Lawmakers concluded after close examination of tough-on-crime-era policies that not only are minimum mandatory sentences ineffective, they are costing taxpayers enormous amounts of money – often for very little return. On top of that, the cost to communities, families and individuals, who are serving decades behind bars for non-violent offenses, is astronomical.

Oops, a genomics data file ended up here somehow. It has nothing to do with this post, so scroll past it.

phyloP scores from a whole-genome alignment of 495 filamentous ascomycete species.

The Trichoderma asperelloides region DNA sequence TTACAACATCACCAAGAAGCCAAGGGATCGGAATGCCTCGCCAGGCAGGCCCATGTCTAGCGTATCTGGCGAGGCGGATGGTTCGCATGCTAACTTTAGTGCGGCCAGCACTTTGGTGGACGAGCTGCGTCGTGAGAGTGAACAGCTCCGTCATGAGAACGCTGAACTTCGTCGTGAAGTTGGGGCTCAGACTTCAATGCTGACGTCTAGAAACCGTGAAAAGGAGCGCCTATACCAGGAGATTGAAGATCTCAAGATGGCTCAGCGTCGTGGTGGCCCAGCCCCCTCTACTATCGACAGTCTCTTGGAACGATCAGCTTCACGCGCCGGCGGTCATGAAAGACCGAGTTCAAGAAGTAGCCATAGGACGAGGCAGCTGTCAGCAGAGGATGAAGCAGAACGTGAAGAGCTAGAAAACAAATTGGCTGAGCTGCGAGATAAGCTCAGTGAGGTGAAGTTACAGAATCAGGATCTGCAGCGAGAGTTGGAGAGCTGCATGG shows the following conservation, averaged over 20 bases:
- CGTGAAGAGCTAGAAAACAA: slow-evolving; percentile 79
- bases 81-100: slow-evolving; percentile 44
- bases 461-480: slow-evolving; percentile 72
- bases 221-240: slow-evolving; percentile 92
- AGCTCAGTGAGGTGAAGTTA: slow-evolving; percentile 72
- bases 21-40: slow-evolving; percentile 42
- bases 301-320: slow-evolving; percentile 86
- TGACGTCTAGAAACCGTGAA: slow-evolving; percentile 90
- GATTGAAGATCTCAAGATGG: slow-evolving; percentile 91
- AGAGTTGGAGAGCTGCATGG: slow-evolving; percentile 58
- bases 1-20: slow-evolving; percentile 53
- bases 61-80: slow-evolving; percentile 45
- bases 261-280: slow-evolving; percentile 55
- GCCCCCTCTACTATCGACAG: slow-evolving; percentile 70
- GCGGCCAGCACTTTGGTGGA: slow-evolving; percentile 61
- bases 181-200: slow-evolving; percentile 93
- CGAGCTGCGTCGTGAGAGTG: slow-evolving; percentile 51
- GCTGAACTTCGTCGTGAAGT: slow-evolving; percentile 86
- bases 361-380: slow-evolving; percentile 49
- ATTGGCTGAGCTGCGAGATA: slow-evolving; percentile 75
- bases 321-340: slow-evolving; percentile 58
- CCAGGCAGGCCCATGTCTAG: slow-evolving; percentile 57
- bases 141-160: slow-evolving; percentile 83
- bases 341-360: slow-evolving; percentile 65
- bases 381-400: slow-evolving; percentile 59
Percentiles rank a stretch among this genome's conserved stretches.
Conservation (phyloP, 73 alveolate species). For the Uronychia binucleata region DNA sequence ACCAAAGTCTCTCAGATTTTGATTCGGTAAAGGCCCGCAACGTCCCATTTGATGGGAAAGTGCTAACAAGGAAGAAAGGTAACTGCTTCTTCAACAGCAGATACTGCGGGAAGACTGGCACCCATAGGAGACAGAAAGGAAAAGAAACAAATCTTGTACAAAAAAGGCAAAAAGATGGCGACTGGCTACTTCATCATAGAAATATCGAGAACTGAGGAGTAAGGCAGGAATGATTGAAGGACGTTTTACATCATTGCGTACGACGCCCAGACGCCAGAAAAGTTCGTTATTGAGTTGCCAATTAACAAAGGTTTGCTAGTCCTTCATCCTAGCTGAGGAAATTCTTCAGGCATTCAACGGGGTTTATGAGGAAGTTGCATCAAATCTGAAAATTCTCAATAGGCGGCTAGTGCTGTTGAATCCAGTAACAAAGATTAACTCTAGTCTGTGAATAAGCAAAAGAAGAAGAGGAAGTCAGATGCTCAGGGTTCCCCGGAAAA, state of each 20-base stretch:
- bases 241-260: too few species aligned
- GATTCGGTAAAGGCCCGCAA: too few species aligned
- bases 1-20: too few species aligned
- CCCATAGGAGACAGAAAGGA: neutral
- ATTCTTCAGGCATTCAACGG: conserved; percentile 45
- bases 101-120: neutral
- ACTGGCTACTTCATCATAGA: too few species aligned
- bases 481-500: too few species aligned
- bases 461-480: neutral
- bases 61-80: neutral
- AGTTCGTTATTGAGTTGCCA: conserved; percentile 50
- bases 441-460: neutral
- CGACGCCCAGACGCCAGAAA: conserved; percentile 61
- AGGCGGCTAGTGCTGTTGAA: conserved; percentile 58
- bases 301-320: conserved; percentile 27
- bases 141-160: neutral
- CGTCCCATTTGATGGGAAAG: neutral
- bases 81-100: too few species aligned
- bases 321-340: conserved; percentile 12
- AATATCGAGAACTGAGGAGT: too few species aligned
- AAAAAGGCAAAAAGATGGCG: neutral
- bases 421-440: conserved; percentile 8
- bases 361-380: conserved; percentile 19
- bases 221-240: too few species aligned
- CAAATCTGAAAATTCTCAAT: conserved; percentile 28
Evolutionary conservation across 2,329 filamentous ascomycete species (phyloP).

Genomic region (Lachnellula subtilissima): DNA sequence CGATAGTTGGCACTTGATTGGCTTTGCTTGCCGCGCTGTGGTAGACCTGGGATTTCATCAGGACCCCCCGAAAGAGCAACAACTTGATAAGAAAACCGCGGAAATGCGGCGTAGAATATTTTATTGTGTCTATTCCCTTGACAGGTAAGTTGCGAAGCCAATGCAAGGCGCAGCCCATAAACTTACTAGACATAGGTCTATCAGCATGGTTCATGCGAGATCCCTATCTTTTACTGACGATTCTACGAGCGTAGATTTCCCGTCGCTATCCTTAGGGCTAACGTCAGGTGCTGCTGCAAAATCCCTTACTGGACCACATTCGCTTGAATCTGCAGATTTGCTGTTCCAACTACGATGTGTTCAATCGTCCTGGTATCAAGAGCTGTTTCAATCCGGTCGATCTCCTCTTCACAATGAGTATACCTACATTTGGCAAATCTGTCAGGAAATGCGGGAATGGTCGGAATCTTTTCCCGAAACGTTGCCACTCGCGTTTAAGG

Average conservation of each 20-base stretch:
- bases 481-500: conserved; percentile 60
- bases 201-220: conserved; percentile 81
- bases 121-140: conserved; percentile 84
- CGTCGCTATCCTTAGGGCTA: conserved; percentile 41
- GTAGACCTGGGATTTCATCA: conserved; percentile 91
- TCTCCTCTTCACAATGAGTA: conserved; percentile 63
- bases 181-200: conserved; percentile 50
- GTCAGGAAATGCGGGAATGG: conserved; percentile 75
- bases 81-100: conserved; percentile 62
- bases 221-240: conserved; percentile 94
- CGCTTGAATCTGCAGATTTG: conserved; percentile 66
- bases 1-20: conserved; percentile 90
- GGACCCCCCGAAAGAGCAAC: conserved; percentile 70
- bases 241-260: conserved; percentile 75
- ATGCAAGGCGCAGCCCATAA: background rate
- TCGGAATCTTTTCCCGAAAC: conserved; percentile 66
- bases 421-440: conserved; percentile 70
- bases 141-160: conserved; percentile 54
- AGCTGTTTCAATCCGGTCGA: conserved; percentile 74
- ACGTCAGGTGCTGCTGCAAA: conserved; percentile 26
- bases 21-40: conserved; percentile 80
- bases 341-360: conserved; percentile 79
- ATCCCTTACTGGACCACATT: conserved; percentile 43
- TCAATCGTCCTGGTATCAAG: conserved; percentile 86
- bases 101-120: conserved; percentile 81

Take for example the 25-year prison term of one inmate at a correctional facility in Homestead. In 2002, she was arrested for selling 35 pills. She got $300 out of the deal. She was arrested and later convicted for drug trafficking. Minimum mandatory sentencing guidelines meant the judge had no discretion: She would have to serve 25 years. Housing her in prison costs taxpayers more than $18,000 annually. By the time her sentence is over and she is released in 2023, it will have cost taxpayers nearly $452,000. Continue reading